FIGS. 5A and 5B are plan views of phase inverters which are applied to the present invention;

FIG. 6 is a plan view of a directional coupler used in the phase inverters shown in FIGS. 5A and 5B;

FIG. 7 is a diagram of a variation of the microwave power amplifier shown in FIG. 3;

FIG. 8 is a diagram of a microwave power amplifier according to a second preferred embodiment of the present invention; and

FIGS. 9A through 9C are plan views of alternative phase inverts.

DESCRIPTION OF THE PREFERRED EMBODIMENTS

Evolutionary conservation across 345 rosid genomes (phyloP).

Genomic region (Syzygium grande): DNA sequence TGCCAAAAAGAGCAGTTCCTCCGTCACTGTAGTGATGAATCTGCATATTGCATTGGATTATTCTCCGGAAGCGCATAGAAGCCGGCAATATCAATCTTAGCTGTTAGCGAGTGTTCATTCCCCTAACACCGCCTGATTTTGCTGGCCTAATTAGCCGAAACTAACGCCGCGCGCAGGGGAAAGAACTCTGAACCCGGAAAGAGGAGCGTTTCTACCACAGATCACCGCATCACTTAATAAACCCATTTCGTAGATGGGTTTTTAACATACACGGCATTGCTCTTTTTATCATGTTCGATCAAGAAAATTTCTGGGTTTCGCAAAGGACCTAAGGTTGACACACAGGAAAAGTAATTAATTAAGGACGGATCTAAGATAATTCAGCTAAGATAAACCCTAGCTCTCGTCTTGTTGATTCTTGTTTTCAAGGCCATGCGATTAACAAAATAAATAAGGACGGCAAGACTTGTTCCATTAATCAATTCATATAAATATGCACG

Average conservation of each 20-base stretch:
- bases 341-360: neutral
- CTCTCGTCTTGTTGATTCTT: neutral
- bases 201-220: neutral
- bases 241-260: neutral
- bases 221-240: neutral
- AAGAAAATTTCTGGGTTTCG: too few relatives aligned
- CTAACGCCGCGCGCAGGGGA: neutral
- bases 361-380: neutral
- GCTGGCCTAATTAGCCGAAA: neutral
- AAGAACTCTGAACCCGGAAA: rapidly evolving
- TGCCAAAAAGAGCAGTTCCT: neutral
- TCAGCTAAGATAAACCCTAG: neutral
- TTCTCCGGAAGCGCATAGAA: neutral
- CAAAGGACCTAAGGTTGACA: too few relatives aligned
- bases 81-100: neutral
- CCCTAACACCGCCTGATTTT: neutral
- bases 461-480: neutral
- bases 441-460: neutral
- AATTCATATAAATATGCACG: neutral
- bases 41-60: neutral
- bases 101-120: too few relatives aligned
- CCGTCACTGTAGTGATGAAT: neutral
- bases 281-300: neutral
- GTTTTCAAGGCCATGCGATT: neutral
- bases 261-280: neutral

A description is given of a first preferred embodiment of the present invention with reference to FIG. 3. The microwave power amplifier according to the first embodiment of the present invention includes two four-terminal circuits 101 and 102, two unit amplifiers 121 and 122, and a feedback circuit 11. The four-terminal circuit 101 has four terminals P1, P2, Δ and Σ. An input signal Pin is applied to the terminal Δ and output signals are drawn from the terminals P1 and P2. There is a +90° phase difference between the terminals Δ and P1 and -90° phase difference between the terminals Δ and P2. Thus, there is a 180° phase difference between the terminals P1 and P2, and the signals drawn therefrom are 180° out of phase. The output signal from the terminal P1 is amplified by the unit amplifier 121 and applied to a terminal P2 of the four-terminal circuit 102. Similarly, the output signal from the terminal P2 of the four-terminal circuit 101 is amplified by the unit amplifier 122 and applied to a terminal P1 of the four-terminal circuit 102. The signals applied to the terminals P1 and P2 are combined in phase with each other and are drawn from a terminal Δ thereof. A resultant or feedback signal drawn from the terminal Δ of the four-terminal circuit 102 passes through the feedback circuit 11, and is then applied to the terminal Σ of the four-terminal circuit 101. The feedback signal applied to the terminal Σ is distributed to the terminals P1 and P2, from which output signals in phase with each other are drawn. Then the signals drawn from the terminals P1 and P2 of the four-terminal circuit 101 pass through the unit amplifiers 121 and 122 and are then applied again to the terminals P2 and P1 of the four-terminal circuit 102, respectively. The signals applied to the terminals P2 and P1 of the four-terminal circuit 102 are combined in phase with each other so that an output signal Pout is drawn from a terminal Σ thereof. It is noted that the input signal Pin passes through each of the unit amplifiers 121 and 122 two times. Thus, the gain of the microwave power amplifier shown in FIG. 3 is approximately twice the gain of the conventional microwave power amplifier shown in FIG. 1A or FIG. 1B.